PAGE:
German Finance Minister Wolfgang Schaeuble sent a blunt message to Greece Sunday, basically telling its leaders to stop asking for bailouts and start cutting budgets.
“The most important task facing new prime minister [Antonis] Samaras is to enact the programme agreed upon quickly and without further delay instead of asking how much more others can do for Greece,” said Schaeuble.
Germany’s patience with Greece is wearing thin and dialouge between the two nations suggests a take it or leave it deal for Greece. As eurozone problem nations line up for bailouts, the single currency bloc is going into sink or swim mode, according to The Telegraph. Germany, the largest economy, has the most to lose in any proposed plan to salvage Greeces' government-heavy economy.
For its part, Spain expects to receive up to €100bn (£80bn) of emergency funding for its banks on Monday.
On a related issue, in Brussels, German Chancellor Angela Merkel is expected to hold the line over a eurobond proposal championed by France’s new president, Francois Hollande.
Under Hollande’s proposal, such bonds would mutualise debts of the 17 eurozone nations, which means Germany would play an even larger role in funding bail outs.
Greece’s new three-party coalition government took the helm Thursday, determined to renegotiate the terms of its latest €130bn bail-out, including requesting a two-year extension to the 2014 deadline for slicing its budget deficit to 2.1pc of GDP. Greeces’ 2011 fiscal deficit was 9.3 percent. The two-year extension would cost donor nations €20 billion more in foreign funding.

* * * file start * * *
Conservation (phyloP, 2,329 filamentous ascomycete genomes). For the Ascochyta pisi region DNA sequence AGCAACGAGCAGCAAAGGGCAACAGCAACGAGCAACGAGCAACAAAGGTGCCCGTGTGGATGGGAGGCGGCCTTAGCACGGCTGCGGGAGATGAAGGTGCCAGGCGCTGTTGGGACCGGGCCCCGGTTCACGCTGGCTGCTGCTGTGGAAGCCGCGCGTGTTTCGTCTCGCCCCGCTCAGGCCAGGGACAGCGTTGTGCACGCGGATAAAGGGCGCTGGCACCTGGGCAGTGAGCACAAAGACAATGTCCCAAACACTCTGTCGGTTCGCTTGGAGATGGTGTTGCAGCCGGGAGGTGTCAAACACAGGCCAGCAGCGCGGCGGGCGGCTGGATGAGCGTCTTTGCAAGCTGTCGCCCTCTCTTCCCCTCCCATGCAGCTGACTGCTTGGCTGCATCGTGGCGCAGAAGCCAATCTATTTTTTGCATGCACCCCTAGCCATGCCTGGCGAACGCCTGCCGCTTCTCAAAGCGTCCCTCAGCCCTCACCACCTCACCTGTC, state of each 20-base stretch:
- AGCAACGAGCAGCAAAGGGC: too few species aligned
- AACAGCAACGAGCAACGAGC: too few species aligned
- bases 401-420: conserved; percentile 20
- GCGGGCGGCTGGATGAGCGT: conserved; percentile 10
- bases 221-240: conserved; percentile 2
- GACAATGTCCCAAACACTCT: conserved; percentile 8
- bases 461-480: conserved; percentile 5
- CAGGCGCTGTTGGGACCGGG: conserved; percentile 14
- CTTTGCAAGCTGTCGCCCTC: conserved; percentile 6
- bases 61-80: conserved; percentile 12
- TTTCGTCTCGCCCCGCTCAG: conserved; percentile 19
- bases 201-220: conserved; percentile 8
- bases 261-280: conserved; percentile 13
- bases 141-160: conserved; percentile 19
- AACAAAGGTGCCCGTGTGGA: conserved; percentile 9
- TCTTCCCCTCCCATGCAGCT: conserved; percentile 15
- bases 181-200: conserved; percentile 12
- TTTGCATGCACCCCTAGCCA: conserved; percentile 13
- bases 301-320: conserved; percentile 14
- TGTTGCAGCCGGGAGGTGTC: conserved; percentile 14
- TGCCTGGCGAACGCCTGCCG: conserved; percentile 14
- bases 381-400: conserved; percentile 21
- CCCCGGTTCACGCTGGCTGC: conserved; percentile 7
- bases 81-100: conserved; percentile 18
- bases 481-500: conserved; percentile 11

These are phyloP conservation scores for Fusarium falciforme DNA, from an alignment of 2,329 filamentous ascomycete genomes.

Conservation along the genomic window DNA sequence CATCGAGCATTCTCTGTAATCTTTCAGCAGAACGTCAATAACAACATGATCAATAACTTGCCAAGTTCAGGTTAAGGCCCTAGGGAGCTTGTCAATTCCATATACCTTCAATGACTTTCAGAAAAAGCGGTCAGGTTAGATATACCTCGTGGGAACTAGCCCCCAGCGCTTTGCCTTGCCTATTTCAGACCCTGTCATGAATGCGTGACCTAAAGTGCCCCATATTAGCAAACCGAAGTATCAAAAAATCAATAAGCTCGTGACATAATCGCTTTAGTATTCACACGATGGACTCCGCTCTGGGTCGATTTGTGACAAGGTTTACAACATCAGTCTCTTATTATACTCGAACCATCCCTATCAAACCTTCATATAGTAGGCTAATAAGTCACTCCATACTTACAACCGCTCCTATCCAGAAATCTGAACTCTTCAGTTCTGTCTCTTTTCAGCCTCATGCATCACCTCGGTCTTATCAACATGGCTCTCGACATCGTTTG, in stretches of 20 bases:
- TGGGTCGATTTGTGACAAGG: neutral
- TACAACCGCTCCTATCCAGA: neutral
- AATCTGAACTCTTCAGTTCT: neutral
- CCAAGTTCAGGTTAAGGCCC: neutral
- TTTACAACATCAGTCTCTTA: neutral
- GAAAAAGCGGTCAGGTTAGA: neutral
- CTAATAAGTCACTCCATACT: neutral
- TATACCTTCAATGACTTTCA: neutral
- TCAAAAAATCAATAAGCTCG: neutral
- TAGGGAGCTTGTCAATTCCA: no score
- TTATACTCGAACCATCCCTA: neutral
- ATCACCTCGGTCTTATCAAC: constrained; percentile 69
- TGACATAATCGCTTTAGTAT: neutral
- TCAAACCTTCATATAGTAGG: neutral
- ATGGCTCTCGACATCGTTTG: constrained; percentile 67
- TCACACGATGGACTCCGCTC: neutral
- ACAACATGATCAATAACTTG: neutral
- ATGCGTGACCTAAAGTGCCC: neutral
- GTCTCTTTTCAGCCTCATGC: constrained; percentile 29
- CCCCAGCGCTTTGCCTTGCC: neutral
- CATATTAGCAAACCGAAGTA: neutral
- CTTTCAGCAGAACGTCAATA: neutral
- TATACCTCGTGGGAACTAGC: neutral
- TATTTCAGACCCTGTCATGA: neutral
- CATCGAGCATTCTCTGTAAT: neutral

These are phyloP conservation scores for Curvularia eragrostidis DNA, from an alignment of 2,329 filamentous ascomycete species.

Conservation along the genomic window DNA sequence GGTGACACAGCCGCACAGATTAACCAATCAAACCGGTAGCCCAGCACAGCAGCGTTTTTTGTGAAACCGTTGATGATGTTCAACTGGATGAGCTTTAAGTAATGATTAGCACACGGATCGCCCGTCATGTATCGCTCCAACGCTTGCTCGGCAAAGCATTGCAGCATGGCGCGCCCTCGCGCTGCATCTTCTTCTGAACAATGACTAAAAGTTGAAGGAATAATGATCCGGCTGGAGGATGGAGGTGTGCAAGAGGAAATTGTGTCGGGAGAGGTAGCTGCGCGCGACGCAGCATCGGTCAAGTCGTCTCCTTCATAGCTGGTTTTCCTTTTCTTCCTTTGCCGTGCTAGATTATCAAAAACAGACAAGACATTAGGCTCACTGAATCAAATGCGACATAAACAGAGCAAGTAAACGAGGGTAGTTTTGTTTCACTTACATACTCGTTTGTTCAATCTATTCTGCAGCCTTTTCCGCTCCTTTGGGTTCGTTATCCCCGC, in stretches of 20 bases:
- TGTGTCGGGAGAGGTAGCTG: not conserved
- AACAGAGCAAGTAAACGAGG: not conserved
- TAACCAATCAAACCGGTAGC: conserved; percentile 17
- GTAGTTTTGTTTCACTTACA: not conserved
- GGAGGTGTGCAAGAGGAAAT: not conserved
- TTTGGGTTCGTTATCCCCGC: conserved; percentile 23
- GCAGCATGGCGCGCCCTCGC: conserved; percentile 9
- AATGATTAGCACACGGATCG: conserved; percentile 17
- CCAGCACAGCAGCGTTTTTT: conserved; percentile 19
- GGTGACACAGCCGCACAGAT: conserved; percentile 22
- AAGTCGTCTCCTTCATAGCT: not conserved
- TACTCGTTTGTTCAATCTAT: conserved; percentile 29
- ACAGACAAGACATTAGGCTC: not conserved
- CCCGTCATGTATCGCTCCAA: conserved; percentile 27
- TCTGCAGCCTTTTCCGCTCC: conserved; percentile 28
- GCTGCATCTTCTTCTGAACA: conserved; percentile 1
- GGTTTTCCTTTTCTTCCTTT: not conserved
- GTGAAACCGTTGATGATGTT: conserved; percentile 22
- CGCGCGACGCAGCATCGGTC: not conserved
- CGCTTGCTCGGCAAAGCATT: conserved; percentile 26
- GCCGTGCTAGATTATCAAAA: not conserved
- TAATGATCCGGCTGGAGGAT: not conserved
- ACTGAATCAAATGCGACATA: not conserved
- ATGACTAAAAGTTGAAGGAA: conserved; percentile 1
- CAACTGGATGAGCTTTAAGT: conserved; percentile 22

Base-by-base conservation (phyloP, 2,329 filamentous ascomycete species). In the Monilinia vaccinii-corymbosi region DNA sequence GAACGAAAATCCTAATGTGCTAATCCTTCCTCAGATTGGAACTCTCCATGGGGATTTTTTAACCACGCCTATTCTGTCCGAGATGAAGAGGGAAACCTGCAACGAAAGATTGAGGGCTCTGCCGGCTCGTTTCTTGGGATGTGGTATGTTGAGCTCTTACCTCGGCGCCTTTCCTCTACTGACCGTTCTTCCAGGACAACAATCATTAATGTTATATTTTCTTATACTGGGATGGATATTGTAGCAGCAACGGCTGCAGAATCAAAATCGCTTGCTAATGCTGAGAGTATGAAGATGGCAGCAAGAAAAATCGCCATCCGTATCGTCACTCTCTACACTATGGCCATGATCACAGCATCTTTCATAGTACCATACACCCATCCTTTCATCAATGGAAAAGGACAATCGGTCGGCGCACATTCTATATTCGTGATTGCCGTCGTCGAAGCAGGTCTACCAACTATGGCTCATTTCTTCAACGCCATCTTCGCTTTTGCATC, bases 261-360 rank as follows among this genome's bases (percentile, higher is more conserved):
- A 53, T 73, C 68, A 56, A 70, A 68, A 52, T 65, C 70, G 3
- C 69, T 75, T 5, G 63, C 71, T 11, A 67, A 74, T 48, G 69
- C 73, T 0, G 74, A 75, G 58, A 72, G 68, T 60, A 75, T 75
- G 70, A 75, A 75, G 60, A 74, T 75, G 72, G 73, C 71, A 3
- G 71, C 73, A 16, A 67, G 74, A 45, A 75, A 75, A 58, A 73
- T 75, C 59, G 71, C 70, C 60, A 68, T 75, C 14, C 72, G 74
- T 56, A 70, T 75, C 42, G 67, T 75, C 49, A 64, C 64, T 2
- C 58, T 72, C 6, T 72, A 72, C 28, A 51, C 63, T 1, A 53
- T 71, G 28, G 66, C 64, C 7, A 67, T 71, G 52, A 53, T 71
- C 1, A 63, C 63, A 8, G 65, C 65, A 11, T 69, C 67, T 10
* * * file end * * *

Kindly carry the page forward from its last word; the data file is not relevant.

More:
Schaeuble says “Greece hasn’t tried enough so far, that has to be said quite clearly… no one on Earth who has followed this issue would think that Greece has fulfilled what it has promised.”
Greece’s new leaders, claiming illness, will not be at the Brussels week-end summit to hear that message in person.
Samaras underwent eye surgery on Saturday and incoming finance minister Vassilis Rapanos has been hospitalized with “abdominal pains and dizziness.” Foreign minister Dimitris Avramopoulos and outgoing finance minister George Zanias will fill in for Greeces’ elected leaders.
The illnesses of Greeks new top two has also caused the postponement of Monday’s Athens visit by leaders of the the European Union, European Central Bank and International Monetary Fund.
In a related interview this weekend, Schaeuble again stated Germany’s solid opposition to eurobonds.
“Anyone who has the chance to spend someone else’s money will do that, he said.”
Some interest has emerged for the concept of a new banking union across the eurozone that would presumably restore confidence among depositors, reduce capital flight, allow the ECB to withdraw from its firefighting responsibilities and cut ties between governments and lenders.
The concept of a banking union was backed by the Bank for International Settlements, which said in its annual report: “The conclusion is hard to escape that a pan-European financial market and a pan-European central bank require a pan-European banking system.”
For his part former prime minister Tony Blair recently told the BBC, “The only thing that will save the single currency now is... a sort of grand plan in which Germany is prepared to commit its economy fully to the single currency.”
However Germany’s leaders refuse to discuss such a plan, and many say cooperation from Germany would be vital to its success.